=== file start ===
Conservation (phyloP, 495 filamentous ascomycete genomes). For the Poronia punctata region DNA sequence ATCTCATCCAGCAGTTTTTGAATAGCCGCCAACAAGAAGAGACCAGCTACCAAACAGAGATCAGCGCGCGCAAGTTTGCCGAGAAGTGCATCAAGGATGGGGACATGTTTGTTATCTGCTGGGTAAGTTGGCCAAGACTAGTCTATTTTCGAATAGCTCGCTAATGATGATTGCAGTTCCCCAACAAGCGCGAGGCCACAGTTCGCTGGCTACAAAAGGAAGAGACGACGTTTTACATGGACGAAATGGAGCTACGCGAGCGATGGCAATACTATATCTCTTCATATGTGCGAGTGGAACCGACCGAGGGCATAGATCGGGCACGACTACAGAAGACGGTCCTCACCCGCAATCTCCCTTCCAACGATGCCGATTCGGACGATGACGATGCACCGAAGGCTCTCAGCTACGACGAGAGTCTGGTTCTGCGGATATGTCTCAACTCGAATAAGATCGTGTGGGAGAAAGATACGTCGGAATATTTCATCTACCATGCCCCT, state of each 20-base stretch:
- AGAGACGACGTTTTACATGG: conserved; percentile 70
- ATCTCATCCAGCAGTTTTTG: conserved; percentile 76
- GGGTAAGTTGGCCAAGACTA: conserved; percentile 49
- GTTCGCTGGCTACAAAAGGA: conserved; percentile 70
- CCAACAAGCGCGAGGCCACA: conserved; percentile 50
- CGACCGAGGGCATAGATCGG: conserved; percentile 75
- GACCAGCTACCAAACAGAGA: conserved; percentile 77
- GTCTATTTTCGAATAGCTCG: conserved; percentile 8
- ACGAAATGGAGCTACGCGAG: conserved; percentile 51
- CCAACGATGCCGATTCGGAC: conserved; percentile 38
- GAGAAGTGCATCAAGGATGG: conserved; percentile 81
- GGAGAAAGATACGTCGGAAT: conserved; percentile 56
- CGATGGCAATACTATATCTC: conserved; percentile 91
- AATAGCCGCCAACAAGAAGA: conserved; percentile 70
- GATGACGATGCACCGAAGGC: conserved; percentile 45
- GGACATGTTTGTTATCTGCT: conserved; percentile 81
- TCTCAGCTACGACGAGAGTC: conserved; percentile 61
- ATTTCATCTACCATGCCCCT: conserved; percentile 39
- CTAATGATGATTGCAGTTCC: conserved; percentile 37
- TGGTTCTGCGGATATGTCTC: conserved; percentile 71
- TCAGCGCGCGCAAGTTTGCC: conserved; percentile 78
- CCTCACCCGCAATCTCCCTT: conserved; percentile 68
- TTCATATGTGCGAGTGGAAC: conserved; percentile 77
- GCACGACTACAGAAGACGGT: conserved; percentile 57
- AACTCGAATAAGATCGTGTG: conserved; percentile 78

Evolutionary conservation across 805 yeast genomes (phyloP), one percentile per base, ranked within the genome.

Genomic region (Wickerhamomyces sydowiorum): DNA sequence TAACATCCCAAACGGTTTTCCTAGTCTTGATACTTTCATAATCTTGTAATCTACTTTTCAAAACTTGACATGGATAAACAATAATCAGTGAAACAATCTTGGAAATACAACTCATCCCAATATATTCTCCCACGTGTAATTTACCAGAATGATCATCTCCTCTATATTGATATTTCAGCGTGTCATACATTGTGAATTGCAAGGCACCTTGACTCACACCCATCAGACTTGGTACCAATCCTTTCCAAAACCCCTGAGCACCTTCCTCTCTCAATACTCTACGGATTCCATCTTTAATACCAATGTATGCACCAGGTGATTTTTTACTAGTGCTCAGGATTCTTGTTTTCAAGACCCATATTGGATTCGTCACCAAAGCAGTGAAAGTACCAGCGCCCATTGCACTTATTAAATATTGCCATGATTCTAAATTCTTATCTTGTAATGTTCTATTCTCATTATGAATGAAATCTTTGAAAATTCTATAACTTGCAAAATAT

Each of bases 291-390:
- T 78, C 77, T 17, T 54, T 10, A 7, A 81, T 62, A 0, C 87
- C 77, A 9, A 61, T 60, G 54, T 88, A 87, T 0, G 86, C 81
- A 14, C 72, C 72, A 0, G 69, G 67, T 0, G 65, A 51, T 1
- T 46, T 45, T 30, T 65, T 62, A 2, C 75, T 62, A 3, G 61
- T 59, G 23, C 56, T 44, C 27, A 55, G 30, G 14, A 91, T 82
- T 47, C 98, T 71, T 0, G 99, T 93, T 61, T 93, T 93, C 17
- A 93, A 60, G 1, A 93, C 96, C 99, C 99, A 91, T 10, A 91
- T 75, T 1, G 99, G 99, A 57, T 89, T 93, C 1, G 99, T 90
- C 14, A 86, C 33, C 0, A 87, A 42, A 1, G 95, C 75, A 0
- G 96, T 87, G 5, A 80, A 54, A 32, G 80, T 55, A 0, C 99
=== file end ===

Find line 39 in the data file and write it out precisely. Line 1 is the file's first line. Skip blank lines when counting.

- G 96, T 87, G 5, A 80, A 54, A 32, G 80, T 55, A 0, C 99